CHICAGO - JUNE 20: Carlos Zambrano #38 of the Chicago Cubs celebrates getting out of an inning-ending jam against the Los Angeles Angels of Anaheim at Wrigley Field on June 20, 2010 in Chicago, Illinois. The Cubs defeated the Angels 12-1. (Photo by Jonathan Daniel/Getty Images)
The Sox and Cubs both have a pitching problem. Here's a possible solution.
And strangely enough, the solution to each might be found in the other team's trouble.
On June 25, Carlos Zambrano melted down in the Cubs dugout in a tirade against his teammates, and was placed on the restricted list and ordered to undergo anger management counseling. He's currently on a rehab assignment at Triple-A Iowa and expected to rejoin the team for their series that begins Friday at Colorado. And he will have to continue such counseling for the rest of the season, at the very least:
Zambrano still will undergo anger-management sessions at various times the rest of the season, sources said, and the Cubs remain extra cautious about his comeback.
On July 6, Jake Peavy was cruising in the second inning of a start at home against the Angels when something popped in his shoulder. He left the game and was diagnosed with a complete detachment of the latissimus dorsi muscle, and just when he was turning around a rough start -- he had posted a 4-2 record and 1.67 ERA in his last six starts before this ugly injury. The recent surgery to reattach it was successful:
[Dr. Anthony] Romeo was tabbed to perform Peavy's surgery because of his experience with the latissimus tendon, which he often uses as a replacement tendon in shoulder surgeries.
"Sometimes these tendons tear and they look like the end of a mop, all frayed pieces, but with Peavy it was a clean, straight tear, right off of the bone and it was easy to prepare the bone and insert it right back to the same place it came from in a safe way without being close to any nerves or blood vessels and secure that down with techniques we use with a lot of other tendons," said Romeo, a member of the Sox's medical staff.
Peavy is expected to be ready to pitch again next February when spring training begins.
But in the meantime, the Sox are down a starting pitcher. Dan Hudson, a top Sox prospect, has made one good start and one bad one, and Freddy Garcia, who has also been up and down, got blasted out of Saturday's game in Oakland in the second inning.
So why not trade for Zambrano? The Cubs have made it clear that Big Z won't come back to their rotation; the "experiment" sending Z to the bullpen earlier in the season only gave him a negative attitude and was also a failure pitchingwise. It won't help him and likely won't help the team either.
Peavy was traded to the White Sox last year while he was on the disabled list, so that isn't an obstacle. He has a full no-trade clause this year -- but a year ago last winter, when trade rumors had him linked to the Cubs and he was being trotted out like a show horse in front of local media by then-Padres GM Kevin Towers, he reportedly was telling friends he wouldn't mind being traded to the Cubs. Right now, the Cubs' rotation is doing fairly well, but if Ted Lilly is traded or not offered arbitration and not re-signed, the Cubs will need another starter come spring 2011.
As it turns out, the dollars left on Zambrano's and Peavy's contracts are nearly identical. For the sake of this discussion, assume that one-third of the contract dollars remain for 2010 -- there's a little more than a third of this year left, but that isn't significant.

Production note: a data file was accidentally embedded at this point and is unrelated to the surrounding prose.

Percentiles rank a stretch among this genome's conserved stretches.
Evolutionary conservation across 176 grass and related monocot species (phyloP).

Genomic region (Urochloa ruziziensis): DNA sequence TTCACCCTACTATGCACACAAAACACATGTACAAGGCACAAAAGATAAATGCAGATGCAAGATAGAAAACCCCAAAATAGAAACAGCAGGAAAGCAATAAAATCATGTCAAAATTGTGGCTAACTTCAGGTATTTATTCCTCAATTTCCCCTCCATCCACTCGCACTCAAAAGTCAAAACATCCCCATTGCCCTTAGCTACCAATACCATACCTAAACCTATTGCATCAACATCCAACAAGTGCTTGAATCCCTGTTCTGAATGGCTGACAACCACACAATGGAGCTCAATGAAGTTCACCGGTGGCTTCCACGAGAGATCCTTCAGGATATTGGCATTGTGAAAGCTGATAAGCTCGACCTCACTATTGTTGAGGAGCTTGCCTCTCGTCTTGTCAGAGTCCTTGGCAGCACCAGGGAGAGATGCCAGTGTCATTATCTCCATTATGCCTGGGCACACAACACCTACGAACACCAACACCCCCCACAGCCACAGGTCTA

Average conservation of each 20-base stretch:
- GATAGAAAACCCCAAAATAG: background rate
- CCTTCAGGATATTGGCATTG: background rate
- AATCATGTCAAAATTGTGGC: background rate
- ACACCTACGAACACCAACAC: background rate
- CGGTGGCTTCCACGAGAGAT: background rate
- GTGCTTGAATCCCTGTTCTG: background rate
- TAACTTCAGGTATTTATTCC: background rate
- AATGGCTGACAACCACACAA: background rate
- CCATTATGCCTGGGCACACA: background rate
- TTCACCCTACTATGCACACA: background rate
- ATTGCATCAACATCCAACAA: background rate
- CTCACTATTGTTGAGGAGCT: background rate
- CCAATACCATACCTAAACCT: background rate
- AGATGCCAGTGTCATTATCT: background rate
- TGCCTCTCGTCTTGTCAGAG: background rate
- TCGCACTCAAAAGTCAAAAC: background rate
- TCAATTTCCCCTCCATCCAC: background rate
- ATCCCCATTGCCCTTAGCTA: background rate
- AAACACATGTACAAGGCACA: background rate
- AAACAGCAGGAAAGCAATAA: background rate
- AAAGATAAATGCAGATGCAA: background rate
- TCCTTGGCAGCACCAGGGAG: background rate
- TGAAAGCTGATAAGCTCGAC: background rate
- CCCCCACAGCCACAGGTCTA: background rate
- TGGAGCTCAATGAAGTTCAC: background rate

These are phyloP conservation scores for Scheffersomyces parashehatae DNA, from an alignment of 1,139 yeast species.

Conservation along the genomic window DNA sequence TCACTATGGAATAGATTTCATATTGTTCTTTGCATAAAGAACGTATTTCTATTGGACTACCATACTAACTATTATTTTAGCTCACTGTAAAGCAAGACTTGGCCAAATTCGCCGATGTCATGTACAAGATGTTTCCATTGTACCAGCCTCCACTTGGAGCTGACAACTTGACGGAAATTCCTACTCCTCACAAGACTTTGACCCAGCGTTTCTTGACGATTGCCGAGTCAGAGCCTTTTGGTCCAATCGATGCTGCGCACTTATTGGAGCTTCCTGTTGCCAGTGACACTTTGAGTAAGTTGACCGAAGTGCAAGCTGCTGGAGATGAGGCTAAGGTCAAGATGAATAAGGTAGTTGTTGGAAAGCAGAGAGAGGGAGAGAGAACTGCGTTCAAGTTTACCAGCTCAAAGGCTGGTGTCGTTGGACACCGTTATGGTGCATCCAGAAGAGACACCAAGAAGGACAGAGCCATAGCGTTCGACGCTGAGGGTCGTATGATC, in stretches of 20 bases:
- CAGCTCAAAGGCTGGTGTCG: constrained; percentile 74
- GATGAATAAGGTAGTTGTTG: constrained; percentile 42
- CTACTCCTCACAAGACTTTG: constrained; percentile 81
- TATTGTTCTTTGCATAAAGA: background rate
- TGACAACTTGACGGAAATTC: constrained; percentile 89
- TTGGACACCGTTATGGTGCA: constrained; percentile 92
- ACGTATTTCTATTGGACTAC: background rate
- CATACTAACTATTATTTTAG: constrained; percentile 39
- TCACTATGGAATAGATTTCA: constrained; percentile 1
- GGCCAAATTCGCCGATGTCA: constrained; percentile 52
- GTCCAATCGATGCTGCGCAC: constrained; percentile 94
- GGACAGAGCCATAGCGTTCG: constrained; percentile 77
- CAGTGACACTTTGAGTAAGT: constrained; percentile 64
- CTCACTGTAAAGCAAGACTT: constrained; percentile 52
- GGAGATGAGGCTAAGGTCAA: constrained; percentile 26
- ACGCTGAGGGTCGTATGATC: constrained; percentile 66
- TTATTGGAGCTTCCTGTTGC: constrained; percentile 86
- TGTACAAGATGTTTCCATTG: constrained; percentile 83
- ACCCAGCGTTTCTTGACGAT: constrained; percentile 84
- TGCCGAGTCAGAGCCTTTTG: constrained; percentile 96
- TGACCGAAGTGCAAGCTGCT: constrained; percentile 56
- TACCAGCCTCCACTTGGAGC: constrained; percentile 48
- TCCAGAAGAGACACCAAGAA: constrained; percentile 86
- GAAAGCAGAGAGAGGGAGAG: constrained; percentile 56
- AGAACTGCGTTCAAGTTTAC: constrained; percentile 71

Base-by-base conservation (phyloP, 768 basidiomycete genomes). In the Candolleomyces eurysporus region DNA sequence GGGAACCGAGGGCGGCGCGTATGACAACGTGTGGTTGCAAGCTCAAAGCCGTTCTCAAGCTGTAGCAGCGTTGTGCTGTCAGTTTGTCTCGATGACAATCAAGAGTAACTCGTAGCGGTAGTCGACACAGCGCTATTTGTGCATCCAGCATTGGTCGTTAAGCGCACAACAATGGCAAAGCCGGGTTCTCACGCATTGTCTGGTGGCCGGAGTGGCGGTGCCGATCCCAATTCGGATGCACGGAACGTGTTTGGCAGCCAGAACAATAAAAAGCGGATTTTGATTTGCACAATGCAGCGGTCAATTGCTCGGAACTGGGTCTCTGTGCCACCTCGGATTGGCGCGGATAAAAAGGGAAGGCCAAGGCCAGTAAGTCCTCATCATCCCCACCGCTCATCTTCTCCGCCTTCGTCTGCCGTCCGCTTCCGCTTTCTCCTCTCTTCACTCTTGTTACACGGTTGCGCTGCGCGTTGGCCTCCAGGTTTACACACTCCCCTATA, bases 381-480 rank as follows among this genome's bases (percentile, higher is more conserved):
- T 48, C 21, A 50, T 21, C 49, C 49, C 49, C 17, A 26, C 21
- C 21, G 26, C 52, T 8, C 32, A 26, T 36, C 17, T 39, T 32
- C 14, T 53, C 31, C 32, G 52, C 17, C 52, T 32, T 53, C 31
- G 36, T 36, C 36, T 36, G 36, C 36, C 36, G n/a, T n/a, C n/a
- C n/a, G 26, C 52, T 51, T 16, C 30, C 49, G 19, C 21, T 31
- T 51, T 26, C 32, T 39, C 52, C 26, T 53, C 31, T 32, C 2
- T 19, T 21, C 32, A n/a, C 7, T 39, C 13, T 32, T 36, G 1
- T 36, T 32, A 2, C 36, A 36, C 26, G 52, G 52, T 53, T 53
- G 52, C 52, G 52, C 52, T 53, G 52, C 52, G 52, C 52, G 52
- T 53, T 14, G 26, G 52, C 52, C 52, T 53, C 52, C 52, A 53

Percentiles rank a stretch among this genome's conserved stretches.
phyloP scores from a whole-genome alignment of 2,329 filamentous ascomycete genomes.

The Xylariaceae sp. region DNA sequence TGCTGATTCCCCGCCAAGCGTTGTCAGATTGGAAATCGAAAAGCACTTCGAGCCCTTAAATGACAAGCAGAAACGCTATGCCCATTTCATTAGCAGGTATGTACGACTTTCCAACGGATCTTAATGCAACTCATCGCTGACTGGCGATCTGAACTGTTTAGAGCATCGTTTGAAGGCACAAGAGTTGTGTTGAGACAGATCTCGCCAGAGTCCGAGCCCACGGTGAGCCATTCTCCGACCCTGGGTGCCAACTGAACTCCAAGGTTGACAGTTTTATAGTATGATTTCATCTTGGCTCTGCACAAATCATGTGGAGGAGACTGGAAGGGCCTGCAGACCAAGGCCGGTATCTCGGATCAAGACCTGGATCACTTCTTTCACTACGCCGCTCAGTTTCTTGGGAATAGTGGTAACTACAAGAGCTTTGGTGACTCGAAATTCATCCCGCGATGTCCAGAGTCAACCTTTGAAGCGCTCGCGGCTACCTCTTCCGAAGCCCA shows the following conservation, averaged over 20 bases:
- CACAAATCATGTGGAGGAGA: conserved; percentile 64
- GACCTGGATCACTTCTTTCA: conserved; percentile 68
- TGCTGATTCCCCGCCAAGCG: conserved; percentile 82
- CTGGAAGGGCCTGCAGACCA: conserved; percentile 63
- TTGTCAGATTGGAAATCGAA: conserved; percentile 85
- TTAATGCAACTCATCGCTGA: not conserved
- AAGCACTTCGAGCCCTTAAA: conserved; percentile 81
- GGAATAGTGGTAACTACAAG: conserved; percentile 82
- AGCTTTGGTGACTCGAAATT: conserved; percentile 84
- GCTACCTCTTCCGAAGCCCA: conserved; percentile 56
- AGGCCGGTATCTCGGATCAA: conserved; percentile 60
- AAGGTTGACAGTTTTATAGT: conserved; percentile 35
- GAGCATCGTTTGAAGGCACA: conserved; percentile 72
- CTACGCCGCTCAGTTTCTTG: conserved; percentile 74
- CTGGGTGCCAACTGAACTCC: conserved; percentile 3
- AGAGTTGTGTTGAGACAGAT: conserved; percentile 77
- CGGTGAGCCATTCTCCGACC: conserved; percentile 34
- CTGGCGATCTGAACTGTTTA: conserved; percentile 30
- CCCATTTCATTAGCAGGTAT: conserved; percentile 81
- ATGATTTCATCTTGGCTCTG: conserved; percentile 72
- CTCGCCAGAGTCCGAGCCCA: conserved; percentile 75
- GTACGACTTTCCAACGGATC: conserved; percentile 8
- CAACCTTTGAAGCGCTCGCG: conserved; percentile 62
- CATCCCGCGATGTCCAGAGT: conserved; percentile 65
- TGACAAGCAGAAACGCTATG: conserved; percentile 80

2010: $ 6,000,000
There's a vesting option for 2013, but it is extremely unlikely to vest;
thus the (approximate) total remaining is $41,875,000.
2010: $ 5,000,000
This deal has a club option for $22 million that is extremely unlikely to be
exercised; there's a $4 million buyout, making the (approximate) total value
That's not even a minimum-salaried player's worth of difference. If Peavy's injury is such that he can't play for a season or longer, insurance would pick up that part of the contract, reducing the Cubs' financial exposure.
Why do this from a White Sox standpoint? Because the Sox need starting pitching. And Ozzie Guillen, a close personal friend of Z's, is probably the only manager in the major leagues who truly understands him and could handle him. Maybe they could sit together in a room once a week and let out all their frustrations at each other, and then Z would go out and channel his energy into pitching. That isn't an option with Lou Piniella and the Cubs, nor would it be for any other manager. This deal would also give Kenny Williams, Jerry Reinsdorf & Co. a real chance to stick it to the Cubs and Cubs fans if Big Z turned it around as a member of the South Siders.
Kenny Williams is a GM who isn't afraid to take chances. His waiver claim of Alex Rios' contract last August was laughed at and derided at the time. Who's got the last laugh now? Rios is having the best year of his career and is a key contributor to the Sox's renaissance. So why not roll the dice on Carlos Zambrano?
Why do this from a Cubs standpoint? Because the relationship between Big Z and the Cubs and Cubs fans seems irreparably broken. They're planning on putting him back in a situation where he's likely to fail, which would cause more bad feelings (not to mention bad losses). In many sports relationships between players and teams, there often becomes a time when a player must move on, for the good of all involved. This appears to be one of those times.
The last time the Cubs and White Sox made a major league trade, it turned out to be one that didn't really help either team -- the swap of Neal Cotts for David Aardsma on November 16, 2006. Trading Peavy for Zambrano would have more impact, and I believe a positive one for both clubs. Get it done, Kenny and Jim.